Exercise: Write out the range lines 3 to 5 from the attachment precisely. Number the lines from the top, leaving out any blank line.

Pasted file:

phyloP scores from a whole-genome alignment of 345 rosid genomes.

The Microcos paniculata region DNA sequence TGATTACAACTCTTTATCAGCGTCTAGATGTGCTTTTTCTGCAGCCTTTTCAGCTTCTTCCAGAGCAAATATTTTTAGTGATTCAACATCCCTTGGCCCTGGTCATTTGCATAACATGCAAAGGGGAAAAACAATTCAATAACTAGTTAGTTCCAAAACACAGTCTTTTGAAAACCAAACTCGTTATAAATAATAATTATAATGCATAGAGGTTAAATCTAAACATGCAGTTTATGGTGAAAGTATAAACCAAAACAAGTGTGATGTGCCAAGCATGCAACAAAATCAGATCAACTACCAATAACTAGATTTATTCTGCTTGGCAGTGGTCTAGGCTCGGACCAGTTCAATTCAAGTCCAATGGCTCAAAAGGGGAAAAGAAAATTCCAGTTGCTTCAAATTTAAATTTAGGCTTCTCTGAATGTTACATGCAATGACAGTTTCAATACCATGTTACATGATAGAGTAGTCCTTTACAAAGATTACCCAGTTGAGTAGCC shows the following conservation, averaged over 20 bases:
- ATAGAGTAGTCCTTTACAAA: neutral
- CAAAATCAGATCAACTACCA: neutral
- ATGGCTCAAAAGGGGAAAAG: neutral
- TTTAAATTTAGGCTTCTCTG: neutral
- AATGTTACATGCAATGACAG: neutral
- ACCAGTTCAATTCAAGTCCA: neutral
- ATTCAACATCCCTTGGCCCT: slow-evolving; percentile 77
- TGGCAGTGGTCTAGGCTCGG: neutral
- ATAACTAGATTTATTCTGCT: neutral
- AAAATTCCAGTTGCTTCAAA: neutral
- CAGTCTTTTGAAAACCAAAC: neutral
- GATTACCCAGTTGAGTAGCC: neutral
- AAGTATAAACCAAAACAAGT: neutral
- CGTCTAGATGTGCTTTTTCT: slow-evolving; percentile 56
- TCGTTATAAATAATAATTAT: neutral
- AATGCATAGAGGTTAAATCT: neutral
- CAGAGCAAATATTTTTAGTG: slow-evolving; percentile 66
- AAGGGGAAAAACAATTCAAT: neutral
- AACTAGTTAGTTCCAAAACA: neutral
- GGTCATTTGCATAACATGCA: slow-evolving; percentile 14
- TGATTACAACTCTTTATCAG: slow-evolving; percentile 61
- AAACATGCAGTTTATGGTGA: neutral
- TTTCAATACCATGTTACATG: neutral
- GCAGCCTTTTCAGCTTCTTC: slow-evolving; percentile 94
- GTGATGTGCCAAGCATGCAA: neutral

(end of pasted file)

- ATAGAGTAGTCCTTTACAAA: neutral
- CAAAATCAGATCAACTACCA: neutral
- ATGGCTCAAAAGGGGAAAAG: neutral